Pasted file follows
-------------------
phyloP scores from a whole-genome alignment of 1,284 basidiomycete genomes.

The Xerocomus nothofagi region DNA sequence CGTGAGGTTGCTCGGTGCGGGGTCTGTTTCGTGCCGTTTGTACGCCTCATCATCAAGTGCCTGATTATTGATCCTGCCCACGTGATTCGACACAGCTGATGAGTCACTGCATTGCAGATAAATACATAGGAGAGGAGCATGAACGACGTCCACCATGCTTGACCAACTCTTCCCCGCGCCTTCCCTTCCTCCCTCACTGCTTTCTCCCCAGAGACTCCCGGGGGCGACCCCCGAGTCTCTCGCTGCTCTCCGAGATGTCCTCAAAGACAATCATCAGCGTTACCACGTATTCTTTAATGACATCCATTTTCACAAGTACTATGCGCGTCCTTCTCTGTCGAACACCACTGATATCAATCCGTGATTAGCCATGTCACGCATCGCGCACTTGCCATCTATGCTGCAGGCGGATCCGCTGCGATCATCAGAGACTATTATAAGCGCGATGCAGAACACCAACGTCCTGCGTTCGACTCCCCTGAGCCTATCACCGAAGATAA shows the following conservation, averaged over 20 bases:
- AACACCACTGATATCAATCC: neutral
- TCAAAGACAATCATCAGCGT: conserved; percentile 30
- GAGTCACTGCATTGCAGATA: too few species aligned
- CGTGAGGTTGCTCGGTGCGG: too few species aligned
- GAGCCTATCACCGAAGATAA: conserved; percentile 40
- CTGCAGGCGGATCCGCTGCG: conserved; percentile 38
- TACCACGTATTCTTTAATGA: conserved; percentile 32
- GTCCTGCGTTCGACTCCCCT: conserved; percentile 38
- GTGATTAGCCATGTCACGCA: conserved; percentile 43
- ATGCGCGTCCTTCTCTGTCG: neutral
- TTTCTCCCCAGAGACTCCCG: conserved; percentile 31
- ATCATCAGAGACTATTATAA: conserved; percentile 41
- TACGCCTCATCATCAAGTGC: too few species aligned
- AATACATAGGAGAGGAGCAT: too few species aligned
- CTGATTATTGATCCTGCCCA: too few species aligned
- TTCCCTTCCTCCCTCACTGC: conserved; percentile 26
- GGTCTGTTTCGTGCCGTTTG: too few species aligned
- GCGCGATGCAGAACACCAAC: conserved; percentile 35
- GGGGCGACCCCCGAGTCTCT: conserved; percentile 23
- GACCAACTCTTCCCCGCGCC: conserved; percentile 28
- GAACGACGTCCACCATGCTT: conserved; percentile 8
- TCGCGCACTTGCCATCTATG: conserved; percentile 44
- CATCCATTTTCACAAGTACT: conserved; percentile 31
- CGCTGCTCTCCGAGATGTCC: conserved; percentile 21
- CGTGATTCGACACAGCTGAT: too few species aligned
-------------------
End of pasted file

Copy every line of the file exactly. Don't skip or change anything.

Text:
phyloP scores from a whole-genome alignment of 1,284 basidiomycete genomes.

The Xerocomus nothofagi region DNA sequence CGTGAGGTTGCTCGGTGCGGGGTCTGTTTCGTGCCGTTTGTACGCCTCATCATCAAGTGCCTGATTATTGATCCTGCCCACGTGATTCGACACAGCTGATGAGTCACTGCATTGCAGATAAATACATAGGAGAGGAGCATGAACGACGTCCACCATGCTTGACCAACTCTTCCCCGCGCCTTCCCTTCCTCCCTCACTGCTTTCTCCCCAGAGACTCCCGGGGGCGACCCCCGAGTCTCTCGCTGCTCTCCGAGATGTCCTCAAAGACAATCATCAGCGTTACCACGTATTCTTTAATGACATCCATTTTCACAAGTACTATGCGCGTCCTTCTCTGTCGAACACCACTGATATCAATCCGTGATTAGCCATGTCACGCATCGCGCACTTGCCATCTATGCTGCAGGCGGATCCGCTGCGATCATCAGAGACTATTATAAGCGCGATGCAGAACACCAACGTCCTGCGTTCGACTCCCCTGAGCCTATCACCGAAGATAA shows the following conservation, averaged over 20 bases:
- AACACCACTGATATCAATCC: neutral
- TCAAAGACAATCATCAGCGT: conserved; percentile 30
- GAGTCACTGCATTGCAGATA: too few species aligned
- CGTGAGGTTGCTCGGTGCGG: too few species aligned
- GAGCCTATCACCGAAGATAA: conserved; percentile 40
- CTGCAGGCGGATCCGCTGCG: conserved; percentile 38
- TACCACGTATTCTTTAATGA: conserved; percentile 32
- GTCCTGCGTTCGACTCCCCT: conserved; percentile 38
- GTGATTAGCCATGTCACGCA: conserved; percentile 43
- ATGCGCGTCCTTCTCTGTCG: neutral
- TTTCTCCCCAGAGACTCCCG: conserved; percentile 31
- ATCATCAGAGACTATTATAA: conserved; percentile 41
- TACGCCTCATCATCAAGTGC: too few species aligned
- AATACATAGGAGAGGAGCAT: too few species aligned
- CTGATTATTGATCCTGCCCA: too few species aligned
- TTCCCTTCCTCCCTCACTGC: conserved; percentile 26
- GGTCTGTTTCGTGCCGTTTG: too few species aligned
- GCGCGATGCAGAACACCAAC: conserved; percentile 35
- GGGGCGACCCCCGAGTCTCT: conserved; percentile 23
- GACCAACTCTTCCCCGCGCC: conserved; percentile 28
- GAACGACGTCCACCATGCTT: conserved; percentile 8
- TCGCGCACTTGCCATCTATG: conserved; percentile 44
- CATCCATTTTCACAAGTACT: conserved; percentile 31
- CGCTGCTCTCCGAGATGTCC: conserved; percentile 21
- CGTGATTCGACACAGCTGAT: too few species aligned